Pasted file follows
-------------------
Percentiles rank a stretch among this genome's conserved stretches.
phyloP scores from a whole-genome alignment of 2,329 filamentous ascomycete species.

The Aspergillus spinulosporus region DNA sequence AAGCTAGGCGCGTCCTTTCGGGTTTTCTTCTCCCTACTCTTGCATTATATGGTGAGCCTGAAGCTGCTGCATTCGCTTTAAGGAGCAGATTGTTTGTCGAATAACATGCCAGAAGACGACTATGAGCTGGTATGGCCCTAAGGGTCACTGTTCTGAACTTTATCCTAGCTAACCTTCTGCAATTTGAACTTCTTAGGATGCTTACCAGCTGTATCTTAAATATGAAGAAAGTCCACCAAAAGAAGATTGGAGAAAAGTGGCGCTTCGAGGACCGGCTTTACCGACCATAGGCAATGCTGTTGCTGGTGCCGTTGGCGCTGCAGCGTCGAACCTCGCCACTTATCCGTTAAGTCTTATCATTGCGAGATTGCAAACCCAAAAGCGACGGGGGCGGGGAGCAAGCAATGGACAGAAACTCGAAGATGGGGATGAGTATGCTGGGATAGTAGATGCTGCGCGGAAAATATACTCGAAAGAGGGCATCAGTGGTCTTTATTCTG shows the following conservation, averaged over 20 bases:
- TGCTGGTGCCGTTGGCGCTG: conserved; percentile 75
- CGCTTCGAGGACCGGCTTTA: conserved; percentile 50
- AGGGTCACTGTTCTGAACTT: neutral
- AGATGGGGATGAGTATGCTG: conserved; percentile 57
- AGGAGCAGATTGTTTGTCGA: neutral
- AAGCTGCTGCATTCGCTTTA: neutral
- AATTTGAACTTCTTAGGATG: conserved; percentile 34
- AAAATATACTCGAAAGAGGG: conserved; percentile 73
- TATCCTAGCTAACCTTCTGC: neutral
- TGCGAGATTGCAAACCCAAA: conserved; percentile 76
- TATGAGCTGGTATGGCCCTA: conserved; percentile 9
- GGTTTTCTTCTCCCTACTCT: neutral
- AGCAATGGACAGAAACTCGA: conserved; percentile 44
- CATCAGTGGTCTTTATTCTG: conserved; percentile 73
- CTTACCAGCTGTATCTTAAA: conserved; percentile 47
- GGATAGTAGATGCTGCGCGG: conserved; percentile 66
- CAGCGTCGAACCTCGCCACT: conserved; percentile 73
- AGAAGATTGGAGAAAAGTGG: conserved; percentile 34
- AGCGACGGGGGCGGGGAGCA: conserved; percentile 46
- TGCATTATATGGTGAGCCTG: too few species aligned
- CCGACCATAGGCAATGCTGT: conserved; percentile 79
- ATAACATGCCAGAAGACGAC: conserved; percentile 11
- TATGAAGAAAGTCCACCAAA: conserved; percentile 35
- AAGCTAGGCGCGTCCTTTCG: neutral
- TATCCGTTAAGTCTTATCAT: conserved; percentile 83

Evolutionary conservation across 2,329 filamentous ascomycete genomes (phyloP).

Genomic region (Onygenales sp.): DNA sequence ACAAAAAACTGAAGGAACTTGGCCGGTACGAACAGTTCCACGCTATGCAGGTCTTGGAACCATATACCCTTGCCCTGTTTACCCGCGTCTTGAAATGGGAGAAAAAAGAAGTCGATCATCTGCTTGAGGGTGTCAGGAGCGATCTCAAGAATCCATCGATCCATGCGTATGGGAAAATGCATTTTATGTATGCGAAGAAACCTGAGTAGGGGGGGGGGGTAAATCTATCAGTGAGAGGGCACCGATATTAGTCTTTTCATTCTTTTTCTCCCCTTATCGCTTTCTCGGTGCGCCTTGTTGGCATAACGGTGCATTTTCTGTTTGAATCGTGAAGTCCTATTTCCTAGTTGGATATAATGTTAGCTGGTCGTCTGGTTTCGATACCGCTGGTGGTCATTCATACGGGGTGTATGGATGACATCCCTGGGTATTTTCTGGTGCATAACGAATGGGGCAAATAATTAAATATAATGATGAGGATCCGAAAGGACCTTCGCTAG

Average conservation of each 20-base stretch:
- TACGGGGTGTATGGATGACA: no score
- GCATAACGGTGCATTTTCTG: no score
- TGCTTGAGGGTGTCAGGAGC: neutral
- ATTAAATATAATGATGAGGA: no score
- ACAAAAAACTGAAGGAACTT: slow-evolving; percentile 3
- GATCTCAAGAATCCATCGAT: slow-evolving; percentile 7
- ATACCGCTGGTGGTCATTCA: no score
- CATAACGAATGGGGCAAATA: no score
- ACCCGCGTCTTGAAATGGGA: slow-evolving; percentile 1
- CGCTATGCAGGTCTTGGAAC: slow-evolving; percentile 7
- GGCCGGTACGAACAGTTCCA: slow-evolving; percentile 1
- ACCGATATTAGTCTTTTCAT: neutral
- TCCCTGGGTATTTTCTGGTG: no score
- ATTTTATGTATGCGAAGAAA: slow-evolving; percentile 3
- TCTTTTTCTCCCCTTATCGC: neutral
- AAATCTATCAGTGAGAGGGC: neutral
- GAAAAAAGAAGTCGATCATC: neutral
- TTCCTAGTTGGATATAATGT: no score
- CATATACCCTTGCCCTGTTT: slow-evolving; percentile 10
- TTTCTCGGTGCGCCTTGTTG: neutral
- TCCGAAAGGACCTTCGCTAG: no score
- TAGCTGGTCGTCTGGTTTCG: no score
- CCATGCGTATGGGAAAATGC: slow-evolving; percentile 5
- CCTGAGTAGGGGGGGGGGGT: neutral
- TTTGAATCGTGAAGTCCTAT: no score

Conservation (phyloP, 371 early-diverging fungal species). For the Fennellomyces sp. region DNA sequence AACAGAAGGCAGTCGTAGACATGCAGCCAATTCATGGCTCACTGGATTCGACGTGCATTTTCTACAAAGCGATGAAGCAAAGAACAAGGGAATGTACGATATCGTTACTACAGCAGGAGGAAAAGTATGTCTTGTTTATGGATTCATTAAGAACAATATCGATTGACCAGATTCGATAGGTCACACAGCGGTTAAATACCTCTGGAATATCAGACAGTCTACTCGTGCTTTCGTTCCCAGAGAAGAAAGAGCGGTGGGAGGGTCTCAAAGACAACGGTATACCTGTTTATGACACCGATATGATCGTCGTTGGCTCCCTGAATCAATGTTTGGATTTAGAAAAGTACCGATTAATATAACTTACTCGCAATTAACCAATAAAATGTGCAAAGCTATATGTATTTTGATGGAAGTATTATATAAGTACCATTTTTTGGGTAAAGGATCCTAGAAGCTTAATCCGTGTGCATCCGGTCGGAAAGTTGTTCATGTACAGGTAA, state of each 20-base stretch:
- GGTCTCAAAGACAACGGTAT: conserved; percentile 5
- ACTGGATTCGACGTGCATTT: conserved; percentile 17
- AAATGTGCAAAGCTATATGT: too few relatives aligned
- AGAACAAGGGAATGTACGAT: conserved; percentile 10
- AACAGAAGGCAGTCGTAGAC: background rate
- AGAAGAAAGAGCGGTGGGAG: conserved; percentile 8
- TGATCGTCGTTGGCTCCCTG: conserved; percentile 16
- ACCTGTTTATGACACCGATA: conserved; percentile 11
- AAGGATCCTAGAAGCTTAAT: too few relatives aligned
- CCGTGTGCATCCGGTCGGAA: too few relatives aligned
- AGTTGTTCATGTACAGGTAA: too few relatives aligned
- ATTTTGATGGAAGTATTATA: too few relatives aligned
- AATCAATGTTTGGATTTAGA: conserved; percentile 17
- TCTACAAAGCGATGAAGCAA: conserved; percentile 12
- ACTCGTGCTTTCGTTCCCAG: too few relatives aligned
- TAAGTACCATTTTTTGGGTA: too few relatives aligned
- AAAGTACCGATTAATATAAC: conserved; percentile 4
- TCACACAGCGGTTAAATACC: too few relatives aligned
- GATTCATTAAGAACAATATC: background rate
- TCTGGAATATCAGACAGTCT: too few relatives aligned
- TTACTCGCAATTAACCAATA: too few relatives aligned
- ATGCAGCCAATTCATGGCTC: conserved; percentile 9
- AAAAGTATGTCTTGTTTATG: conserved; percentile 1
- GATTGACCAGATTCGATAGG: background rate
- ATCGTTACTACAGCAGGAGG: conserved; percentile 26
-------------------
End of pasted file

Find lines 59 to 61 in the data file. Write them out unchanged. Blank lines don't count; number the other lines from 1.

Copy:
- ACTGGATTCGACGTGCATTT: conserved; percentile 17
- AAATGTGCAAAGCTATATGT: too few relatives aligned
- AGAACAAGGGAATGTACGAT: conserved; percentile 10